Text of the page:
If you want to decide who inherits your assets and precious possessions when you pass away, you’ll need to do some estate planning.

Far from being the preserve of the super-rich, if you have young children or own a home, investments, family heirlooms or other assets, an estate plan will help provide clarity for those left behind.

Without an estate plan, it may be left to the courts to decide who receives your assets

What is an Estate Plan?

An estate plan is a plan for transferring your assets to others when you pass away. Without a plan in place, the aftermath of your passing could come with costly and unwelcome consequences for your loved ones. For instance:

  • Estate planning allows you to name your child’s guardian if you were to die prematurely. Without a plan in place, this may be decided by the courts.
  • It enables you to reduce potential inheritance tax on your estate, so you can pass on more of your legacy to your beneficiaries.
  • It may also help to avoid potential family disputes and legal battles. If you don’t make your wishes absolutely clear while you’re alive, it can lead to issues down the line.

1. An Estate Plan protects your beneficiaries

As the name suggests, a beneficiary is someone who benefits from your estate. The main component of estate planning is choosing your beneficiaries and what you want them to inherit when you pass away.

Without an estate plan, it may be left to the courts to decide who receives your assets. This is a process that can take years, become extremely expensive, and cause upset to those caught up in disagreements.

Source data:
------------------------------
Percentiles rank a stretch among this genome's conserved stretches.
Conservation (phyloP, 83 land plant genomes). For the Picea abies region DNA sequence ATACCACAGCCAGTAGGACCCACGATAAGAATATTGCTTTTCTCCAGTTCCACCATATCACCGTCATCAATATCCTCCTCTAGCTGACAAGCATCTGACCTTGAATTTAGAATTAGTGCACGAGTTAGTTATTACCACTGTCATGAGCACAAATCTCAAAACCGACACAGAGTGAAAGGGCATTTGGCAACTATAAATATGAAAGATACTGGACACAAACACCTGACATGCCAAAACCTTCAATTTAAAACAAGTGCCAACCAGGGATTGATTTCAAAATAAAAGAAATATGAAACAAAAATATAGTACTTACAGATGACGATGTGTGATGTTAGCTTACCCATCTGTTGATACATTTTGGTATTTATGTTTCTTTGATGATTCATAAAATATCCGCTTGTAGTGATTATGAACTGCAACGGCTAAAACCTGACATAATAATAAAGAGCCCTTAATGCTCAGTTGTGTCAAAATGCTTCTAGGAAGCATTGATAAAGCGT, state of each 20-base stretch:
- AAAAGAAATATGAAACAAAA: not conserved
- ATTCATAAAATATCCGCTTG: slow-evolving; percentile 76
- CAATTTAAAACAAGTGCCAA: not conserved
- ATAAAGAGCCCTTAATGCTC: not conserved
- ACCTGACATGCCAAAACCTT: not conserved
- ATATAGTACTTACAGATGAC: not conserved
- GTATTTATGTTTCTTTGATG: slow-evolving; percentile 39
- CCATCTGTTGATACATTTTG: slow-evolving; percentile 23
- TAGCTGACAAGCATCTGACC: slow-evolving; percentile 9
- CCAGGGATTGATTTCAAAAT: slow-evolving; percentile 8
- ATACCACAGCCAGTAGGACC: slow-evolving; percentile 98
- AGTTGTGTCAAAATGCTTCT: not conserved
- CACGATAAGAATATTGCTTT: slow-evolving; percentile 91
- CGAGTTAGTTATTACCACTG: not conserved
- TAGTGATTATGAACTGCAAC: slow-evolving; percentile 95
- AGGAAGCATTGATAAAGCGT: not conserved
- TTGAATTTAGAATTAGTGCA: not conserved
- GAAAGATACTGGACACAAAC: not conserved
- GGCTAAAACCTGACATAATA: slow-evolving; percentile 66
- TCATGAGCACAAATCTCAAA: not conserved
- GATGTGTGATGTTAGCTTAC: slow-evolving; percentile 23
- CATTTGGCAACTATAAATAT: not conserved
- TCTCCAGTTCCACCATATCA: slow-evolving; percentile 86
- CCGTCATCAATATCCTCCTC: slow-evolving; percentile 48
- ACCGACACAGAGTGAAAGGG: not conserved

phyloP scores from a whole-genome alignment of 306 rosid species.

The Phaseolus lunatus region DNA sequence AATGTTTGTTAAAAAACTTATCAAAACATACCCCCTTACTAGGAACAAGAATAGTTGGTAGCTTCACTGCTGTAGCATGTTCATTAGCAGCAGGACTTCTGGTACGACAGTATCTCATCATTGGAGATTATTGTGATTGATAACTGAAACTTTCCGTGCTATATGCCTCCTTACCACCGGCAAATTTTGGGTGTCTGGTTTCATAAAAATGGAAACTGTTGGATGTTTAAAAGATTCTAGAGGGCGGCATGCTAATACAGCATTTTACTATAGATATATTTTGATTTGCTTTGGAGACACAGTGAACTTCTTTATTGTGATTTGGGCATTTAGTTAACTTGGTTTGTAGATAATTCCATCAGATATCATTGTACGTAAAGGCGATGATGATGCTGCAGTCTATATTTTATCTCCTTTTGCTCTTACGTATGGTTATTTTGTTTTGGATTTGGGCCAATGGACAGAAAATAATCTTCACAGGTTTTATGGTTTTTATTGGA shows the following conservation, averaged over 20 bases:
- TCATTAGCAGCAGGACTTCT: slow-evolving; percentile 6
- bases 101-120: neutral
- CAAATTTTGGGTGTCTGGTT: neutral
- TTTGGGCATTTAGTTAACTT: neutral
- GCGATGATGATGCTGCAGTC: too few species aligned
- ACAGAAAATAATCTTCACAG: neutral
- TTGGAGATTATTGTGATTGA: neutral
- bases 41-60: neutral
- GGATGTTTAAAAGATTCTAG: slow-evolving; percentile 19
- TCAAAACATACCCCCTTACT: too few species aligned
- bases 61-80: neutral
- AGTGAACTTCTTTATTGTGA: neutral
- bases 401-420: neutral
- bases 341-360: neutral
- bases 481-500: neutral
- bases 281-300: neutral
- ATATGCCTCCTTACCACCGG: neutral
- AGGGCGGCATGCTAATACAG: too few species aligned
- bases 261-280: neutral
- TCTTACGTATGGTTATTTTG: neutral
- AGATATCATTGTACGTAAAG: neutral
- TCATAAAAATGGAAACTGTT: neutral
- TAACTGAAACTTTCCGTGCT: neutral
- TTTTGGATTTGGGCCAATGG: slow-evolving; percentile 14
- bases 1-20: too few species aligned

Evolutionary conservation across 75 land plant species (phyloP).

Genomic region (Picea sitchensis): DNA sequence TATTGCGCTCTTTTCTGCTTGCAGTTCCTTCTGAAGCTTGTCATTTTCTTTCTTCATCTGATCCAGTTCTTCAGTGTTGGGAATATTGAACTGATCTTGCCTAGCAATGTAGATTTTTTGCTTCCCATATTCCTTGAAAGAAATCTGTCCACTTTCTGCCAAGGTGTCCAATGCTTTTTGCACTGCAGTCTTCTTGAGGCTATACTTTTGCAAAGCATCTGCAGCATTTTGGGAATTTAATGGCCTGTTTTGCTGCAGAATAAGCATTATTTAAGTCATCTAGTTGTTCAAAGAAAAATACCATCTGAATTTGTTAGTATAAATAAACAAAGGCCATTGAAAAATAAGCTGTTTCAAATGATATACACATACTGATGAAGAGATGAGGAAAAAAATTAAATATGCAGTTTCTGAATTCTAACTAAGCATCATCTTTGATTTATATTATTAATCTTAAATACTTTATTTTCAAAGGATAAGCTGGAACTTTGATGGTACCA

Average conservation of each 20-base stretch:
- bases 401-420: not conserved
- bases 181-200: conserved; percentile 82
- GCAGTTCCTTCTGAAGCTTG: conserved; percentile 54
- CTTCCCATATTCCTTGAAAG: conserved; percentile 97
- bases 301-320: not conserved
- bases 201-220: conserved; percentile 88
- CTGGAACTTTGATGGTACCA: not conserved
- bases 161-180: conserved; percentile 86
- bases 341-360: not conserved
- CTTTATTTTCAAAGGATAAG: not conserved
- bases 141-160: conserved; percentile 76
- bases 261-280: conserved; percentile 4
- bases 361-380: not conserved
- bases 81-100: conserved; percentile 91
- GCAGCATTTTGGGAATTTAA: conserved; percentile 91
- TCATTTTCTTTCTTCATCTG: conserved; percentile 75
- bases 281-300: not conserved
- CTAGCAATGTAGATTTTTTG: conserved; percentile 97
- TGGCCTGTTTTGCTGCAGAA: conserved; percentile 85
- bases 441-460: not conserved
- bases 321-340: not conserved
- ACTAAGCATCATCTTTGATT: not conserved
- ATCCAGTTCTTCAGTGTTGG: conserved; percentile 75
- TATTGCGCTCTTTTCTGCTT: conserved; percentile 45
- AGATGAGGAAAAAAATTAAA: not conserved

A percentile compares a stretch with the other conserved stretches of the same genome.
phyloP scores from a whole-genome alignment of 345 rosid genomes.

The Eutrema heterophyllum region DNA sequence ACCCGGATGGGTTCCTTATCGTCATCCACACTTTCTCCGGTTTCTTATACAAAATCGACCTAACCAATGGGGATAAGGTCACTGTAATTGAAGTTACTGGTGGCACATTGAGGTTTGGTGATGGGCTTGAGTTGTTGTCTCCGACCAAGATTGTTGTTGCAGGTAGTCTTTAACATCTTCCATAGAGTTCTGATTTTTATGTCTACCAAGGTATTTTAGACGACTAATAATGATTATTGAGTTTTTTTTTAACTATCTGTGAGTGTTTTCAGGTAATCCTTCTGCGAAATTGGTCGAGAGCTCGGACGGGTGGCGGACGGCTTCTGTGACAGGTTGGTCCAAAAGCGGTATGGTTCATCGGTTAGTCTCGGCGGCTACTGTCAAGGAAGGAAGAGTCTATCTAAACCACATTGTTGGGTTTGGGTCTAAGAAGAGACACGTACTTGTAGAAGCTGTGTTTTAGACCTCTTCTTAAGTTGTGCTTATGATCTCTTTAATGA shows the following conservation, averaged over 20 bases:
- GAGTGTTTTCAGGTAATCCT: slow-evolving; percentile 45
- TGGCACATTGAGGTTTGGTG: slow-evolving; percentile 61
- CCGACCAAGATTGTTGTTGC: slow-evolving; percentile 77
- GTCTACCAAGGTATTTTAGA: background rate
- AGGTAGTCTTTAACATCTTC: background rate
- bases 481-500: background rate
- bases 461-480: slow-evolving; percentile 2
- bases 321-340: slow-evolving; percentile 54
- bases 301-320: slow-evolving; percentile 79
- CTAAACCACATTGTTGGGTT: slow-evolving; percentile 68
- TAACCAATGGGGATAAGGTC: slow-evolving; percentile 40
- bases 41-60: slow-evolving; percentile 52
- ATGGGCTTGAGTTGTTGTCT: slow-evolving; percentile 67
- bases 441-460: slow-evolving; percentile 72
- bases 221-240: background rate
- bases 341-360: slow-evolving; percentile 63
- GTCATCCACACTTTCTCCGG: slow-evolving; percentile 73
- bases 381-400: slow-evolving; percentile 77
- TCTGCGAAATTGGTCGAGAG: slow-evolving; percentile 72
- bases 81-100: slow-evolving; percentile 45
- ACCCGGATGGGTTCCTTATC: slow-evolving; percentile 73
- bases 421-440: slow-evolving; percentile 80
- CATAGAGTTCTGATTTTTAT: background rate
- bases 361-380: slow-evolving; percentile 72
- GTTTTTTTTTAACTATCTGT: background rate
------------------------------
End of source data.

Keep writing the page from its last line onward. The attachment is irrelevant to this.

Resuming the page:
The most important part of an estate plan is drawing up a will. This gives you the opportunity to state how you would like your assets to be distributed. You can leave detailed instructions relating to heirlooms and valuables, as well as leaving money or items to the people (or causes) you care about.

These instructions can be very specific. For example, you may make extra financial arrangements for a child with health problems, or set up a trust for another who might be better off inheriting a regular income rather than a lump sum.

You may also choose to give more to a loved one who did most of the caring in your older years, or less to a child who has benefited from financial help in the past. It’s entirely up to you.